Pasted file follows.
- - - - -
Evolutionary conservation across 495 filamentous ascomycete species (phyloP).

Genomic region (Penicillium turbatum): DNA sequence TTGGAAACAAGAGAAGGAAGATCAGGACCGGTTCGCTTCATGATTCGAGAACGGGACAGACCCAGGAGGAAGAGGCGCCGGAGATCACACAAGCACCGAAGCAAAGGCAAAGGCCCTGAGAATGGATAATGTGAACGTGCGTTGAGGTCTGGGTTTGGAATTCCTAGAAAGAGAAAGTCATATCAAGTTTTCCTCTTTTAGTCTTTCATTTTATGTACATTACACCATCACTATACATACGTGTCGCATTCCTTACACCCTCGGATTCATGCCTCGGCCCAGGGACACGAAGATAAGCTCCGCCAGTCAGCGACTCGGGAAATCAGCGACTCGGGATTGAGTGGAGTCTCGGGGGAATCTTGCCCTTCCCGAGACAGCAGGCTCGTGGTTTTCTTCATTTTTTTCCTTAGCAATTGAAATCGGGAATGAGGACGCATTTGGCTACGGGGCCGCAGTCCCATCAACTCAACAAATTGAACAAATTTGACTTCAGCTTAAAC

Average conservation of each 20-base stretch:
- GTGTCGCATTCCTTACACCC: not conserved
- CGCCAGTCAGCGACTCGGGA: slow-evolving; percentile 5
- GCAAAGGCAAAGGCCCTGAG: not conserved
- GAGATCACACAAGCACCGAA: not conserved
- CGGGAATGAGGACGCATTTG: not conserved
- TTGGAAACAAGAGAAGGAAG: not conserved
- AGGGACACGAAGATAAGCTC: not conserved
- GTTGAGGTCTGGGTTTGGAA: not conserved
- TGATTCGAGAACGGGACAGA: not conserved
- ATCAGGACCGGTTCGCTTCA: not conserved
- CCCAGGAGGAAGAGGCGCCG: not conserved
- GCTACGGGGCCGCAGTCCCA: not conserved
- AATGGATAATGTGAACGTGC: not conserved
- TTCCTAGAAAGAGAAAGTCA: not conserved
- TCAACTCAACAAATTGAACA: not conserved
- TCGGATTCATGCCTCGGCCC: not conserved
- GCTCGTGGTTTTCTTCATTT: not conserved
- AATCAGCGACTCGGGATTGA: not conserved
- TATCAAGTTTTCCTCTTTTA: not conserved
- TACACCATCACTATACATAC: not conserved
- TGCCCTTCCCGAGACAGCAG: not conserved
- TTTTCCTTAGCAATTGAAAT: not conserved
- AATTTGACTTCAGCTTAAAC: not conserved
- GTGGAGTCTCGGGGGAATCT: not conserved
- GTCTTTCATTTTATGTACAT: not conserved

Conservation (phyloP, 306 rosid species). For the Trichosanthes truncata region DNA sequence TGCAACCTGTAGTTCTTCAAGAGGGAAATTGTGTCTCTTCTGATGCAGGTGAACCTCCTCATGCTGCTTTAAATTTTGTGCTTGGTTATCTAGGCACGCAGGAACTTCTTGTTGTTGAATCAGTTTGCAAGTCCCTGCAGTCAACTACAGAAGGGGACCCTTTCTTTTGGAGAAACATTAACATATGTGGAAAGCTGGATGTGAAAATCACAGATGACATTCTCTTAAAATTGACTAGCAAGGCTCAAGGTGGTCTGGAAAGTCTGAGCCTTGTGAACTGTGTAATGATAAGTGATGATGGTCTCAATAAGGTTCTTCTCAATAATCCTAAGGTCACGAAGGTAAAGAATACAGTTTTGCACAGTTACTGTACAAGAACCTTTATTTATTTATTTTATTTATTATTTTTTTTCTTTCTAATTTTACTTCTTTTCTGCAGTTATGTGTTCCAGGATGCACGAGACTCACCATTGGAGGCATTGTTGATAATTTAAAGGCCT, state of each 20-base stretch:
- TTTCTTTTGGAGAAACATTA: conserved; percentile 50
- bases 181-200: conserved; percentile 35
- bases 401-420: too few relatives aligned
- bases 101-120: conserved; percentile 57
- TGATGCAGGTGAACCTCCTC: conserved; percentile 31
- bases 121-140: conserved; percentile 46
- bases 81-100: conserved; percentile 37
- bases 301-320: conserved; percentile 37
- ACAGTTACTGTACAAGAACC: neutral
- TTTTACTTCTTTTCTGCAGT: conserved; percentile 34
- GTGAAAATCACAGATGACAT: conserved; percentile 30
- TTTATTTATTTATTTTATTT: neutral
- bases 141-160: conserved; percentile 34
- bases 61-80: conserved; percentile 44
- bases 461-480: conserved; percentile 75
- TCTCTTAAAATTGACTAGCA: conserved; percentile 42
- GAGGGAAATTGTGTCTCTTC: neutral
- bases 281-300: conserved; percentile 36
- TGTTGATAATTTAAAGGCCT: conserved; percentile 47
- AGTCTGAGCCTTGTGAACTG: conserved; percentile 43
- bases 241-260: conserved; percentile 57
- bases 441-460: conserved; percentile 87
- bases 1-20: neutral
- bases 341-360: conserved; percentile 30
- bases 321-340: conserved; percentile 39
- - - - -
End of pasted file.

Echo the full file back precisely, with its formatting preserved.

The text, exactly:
Evolutionary conservation across 495 filamentous ascomycete species (phyloP).

Genomic region (Penicillium turbatum): DNA sequence TTGGAAACAAGAGAAGGAAGATCAGGACCGGTTCGCTTCATGATTCGAGAACGGGACAGACCCAGGAGGAAGAGGCGCCGGAGATCACACAAGCACCGAAGCAAAGGCAAAGGCCCTGAGAATGGATAATGTGAACGTGCGTTGAGGTCTGGGTTTGGAATTCCTAGAAAGAGAAAGTCATATCAAGTTTTCCTCTTTTAGTCTTTCATTTTATGTACATTACACCATCACTATACATACGTGTCGCATTCCTTACACCCTCGGATTCATGCCTCGGCCCAGGGACACGAAGATAAGCTCCGCCAGTCAGCGACTCGGGAAATCAGCGACTCGGGATTGAGTGGAGTCTCGGGGGAATCTTGCCCTTCCCGAGACAGCAGGCTCGTGGTTTTCTTCATTTTTTTCCTTAGCAATTGAAATCGGGAATGAGGACGCATTTGGCTACGGGGCCGCAGTCCCATCAACTCAACAAATTGAACAAATTTGACTTCAGCTTAAAC

Average conservation of each 20-base stretch:
- GTGTCGCATTCCTTACACCC: not conserved
- CGCCAGTCAGCGACTCGGGA: slow-evolving; percentile 5
- GCAAAGGCAAAGGCCCTGAG: not conserved
- GAGATCACACAAGCACCGAA: not conserved
- CGGGAATGAGGACGCATTTG: not conserved
- TTGGAAACAAGAGAAGGAAG: not conserved
- AGGGACACGAAGATAAGCTC: not conserved
- GTTGAGGTCTGGGTTTGGAA: not conserved
- TGATTCGAGAACGGGACAGA: not conserved
- ATCAGGACCGGTTCGCTTCA: not conserved
- CCCAGGAGGAAGAGGCGCCG: not conserved
- GCTACGGGGCCGCAGTCCCA: not conserved
- AATGGATAATGTGAACGTGC: not conserved
- TTCCTAGAAAGAGAAAGTCA: not conserved
- TCAACTCAACAAATTGAACA: not conserved
- TCGGATTCATGCCTCGGCCC: not conserved
- GCTCGTGGTTTTCTTCATTT: not conserved
- AATCAGCGACTCGGGATTGA: not conserved
- TATCAAGTTTTCCTCTTTTA: not conserved
- TACACCATCACTATACATAC: not conserved
- TGCCCTTCCCGAGACAGCAG: not conserved
- TTTTCCTTAGCAATTGAAAT: not conserved
- AATTTGACTTCAGCTTAAAC: not conserved
- GTGGAGTCTCGGGGGAATCT: not conserved
- GTCTTTCATTTTATGTACAT: not conserved

Conservation (phyloP, 306 rosid species). For the Trichosanthes truncata region DNA sequence TGCAACCTGTAGTTCTTCAAGAGGGAAATTGTGTCTCTTCTGATGCAGGTGAACCTCCTCATGCTGCTTTAAATTTTGTGCTTGGTTATCTAGGCACGCAGGAACTTCTTGTTGTTGAATCAGTTTGCAAGTCCCTGCAGTCAACTACAGAAGGGGACCCTTTCTTTTGGAGAAACATTAACATATGTGGAAAGCTGGATGTGAAAATCACAGATGACATTCTCTTAAAATTGACTAGCAAGGCTCAAGGTGGTCTGGAAAGTCTGAGCCTTGTGAACTGTGTAATGATAAGTGATGATGGTCTCAATAAGGTTCTTCTCAATAATCCTAAGGTCACGAAGGTAAAGAATACAGTTTTGCACAGTTACTGTACAAGAACCTTTATTTATTTATTTTATTTATTATTTTTTTTCTTTCTAATTTTACTTCTTTTCTGCAGTTATGTGTTCCAGGATGCACGAGACTCACCATTGGAGGCATTGTTGATAATTTAAAGGCCT, state of each 20-base stretch:
- TTTCTTTTGGAGAAACATTA: conserved; percentile 50
- bases 181-200: conserved; percentile 35
- bases 401-420: too few relatives aligned
- bases 101-120: conserved; percentile 57
- TGATGCAGGTGAACCTCCTC: conserved; percentile 31
- bases 121-140: conserved; percentile 46
- bases 81-100: conserved; percentile 37
- bases 301-320: conserved; percentile 37
- ACAGTTACTGTACAAGAACC: neutral
- TTTTACTTCTTTTCTGCAGT: conserved; percentile 34
- GTGAAAATCACAGATGACAT: conserved; percentile 30
- TTTATTTATTTATTTTATTT: neutral
- bases 141-160: conserved; percentile 34
- bases 61-80: conserved; percentile 44
- bases 461-480: conserved; percentile 75
- TCTCTTAAAATTGACTAGCA: conserved; percentile 42
- GAGGGAAATTGTGTCTCTTC: neutral
- bases 281-300: conserved; percentile 36
- TGTTGATAATTTAAAGGCCT: conserved; percentile 47
- AGTCTGAGCCTTGTGAACTG: conserved; percentile 43
- bases 241-260: conserved; percentile 57
- bases 441-460: conserved; percentile 87
- bases 1-20: neutral
- bases 341-360: conserved; percentile 30
- bases 321-340: conserved; percentile 39